I repeatedly caution my teens about their online presence – I want them to create an image they’d be proud of if an employer, pastor or future spouse were to find their web pages. I also caution them to not divulge their last name or detailed contact information, for safety and searchability reasons. I check their pages occasionally, more because I’m fascinated with their online voice.

So, does my blogging about my kids hurt them? I don’t think so – although they are probably embarrassed from time to time that their ancient, dumb mother is even online and can code rings around them.

Can their own online presence hurt themselves? Probably, but we work on encouraging them away from making that happen. Who knows, maybe 20 years in the future having Myspace indiscretions cached in the Wayback machine will be de rigueur – like inhaling seems to have become today.

6 Responses to “Blogging the Fine Line”

  1. Janiece Says:

    Jeri, I don’t think anything you’ve read about your boys is even a little inappropriate.

    In fact, based on your (admittedly biased) commentary, my opinion is that they appear to be nice, well adjusted young men.

    Plus they’re cute, which is always a plus.

  2. Nathan Says:

    I try to be conscious of the danger of over-sharing. I refer to GF as GF even though most of you already know who she is. (Future readers won’t.) I ask her to read and approve just about every post that refers to her before I publish it. I decided to blog…she didn’t.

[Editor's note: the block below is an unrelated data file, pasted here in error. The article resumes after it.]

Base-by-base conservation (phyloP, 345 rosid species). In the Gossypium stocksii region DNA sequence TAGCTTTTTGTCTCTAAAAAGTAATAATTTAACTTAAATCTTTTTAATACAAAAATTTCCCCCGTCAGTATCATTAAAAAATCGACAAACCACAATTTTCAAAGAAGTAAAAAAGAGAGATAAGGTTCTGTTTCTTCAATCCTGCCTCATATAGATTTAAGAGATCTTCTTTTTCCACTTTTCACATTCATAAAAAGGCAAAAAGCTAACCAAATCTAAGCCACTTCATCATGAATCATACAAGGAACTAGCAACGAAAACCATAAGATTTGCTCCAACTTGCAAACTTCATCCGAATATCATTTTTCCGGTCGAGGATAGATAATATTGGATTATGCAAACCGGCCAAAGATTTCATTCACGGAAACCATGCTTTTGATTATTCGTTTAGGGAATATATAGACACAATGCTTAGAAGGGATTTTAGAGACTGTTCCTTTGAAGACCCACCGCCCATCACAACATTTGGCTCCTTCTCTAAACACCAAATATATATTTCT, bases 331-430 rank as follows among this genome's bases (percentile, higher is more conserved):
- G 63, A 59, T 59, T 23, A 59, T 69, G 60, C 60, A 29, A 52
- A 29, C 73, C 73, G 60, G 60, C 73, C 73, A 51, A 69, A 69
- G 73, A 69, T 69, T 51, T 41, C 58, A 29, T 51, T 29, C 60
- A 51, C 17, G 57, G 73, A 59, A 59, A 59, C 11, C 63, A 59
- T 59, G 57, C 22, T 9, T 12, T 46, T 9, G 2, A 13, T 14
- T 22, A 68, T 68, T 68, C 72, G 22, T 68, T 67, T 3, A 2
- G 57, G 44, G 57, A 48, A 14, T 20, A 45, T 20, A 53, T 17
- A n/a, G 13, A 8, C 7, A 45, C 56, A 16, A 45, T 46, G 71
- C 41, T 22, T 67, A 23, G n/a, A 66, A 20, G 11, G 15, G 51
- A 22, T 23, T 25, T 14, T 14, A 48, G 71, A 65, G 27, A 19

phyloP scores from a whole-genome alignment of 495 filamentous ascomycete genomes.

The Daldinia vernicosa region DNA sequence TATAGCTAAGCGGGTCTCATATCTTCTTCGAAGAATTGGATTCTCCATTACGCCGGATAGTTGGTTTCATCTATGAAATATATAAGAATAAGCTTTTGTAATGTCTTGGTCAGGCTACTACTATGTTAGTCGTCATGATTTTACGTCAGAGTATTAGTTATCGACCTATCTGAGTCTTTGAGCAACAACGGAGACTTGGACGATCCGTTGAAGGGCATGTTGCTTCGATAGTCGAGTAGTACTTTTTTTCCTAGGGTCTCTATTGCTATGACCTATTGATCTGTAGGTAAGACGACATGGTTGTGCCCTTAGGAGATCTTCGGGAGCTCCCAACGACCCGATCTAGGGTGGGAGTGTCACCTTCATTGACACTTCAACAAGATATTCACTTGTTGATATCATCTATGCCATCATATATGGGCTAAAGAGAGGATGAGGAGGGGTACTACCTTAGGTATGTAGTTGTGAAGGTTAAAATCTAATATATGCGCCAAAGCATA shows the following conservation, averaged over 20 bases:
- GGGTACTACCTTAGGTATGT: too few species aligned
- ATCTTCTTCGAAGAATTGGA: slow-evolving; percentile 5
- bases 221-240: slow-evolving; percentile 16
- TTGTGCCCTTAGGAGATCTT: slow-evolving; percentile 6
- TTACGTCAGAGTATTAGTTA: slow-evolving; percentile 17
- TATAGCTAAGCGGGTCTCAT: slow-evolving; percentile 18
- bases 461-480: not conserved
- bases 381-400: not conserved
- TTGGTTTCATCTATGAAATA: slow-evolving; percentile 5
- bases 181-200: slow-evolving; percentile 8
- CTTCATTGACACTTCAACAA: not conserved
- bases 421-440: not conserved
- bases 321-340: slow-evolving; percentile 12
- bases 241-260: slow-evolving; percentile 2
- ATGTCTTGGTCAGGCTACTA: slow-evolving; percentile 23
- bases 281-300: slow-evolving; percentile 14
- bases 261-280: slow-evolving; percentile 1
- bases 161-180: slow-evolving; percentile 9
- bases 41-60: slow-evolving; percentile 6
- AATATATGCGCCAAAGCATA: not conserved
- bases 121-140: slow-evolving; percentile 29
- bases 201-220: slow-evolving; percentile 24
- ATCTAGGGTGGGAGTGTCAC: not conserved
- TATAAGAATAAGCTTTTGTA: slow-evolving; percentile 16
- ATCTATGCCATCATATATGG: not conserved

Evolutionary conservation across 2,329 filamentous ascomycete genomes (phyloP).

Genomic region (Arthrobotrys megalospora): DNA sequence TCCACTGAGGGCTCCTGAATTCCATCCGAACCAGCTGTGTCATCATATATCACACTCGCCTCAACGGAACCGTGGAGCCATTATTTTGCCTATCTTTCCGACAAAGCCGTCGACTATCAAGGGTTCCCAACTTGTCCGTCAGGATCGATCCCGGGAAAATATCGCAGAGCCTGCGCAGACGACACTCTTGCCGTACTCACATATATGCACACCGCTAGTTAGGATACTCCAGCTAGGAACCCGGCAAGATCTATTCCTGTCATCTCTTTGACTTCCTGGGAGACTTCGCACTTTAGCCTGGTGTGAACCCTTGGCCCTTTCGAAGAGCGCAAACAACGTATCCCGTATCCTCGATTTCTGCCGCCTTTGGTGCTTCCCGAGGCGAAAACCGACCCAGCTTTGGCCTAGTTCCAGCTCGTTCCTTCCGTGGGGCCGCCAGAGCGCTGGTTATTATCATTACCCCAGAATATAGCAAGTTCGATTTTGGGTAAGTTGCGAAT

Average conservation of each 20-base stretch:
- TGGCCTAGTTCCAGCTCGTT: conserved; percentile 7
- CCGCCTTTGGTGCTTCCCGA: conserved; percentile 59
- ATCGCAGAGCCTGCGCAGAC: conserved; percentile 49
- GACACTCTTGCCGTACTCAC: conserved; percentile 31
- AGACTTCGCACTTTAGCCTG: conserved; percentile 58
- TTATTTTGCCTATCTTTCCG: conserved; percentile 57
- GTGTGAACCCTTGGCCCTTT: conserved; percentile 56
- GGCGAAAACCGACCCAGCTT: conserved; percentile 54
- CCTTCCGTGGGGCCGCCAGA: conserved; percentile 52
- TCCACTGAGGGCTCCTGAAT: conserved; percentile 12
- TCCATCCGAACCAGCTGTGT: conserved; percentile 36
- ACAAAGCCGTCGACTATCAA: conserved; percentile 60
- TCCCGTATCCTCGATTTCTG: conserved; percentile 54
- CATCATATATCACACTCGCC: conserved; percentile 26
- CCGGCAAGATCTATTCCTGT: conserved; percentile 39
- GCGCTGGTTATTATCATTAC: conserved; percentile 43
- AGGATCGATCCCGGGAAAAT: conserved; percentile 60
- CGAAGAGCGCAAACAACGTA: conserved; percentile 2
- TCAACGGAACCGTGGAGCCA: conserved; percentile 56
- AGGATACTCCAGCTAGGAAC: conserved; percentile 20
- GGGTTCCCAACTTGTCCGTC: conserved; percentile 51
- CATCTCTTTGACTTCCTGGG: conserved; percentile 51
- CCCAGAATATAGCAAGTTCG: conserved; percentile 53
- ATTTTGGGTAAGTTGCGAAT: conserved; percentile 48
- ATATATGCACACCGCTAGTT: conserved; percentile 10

I’m careful about how much I give away when referring to work stuff. I want to make sure that everything is either anonymous enough or innocuous enough that it won’t make any potential employer think I’m a blabbermouth…even though I am.

    Switching gears a moment here, some of you may (or may not) have noticed that I almost never comment when someone posts about a tragedy in their lives. On the one hand, I feel fairly close to many of you. On the other hand, I really don’t know most of you at all. I feel utterly trite typing, “So sorry for your loss”, even though it’s probably an appropriate response.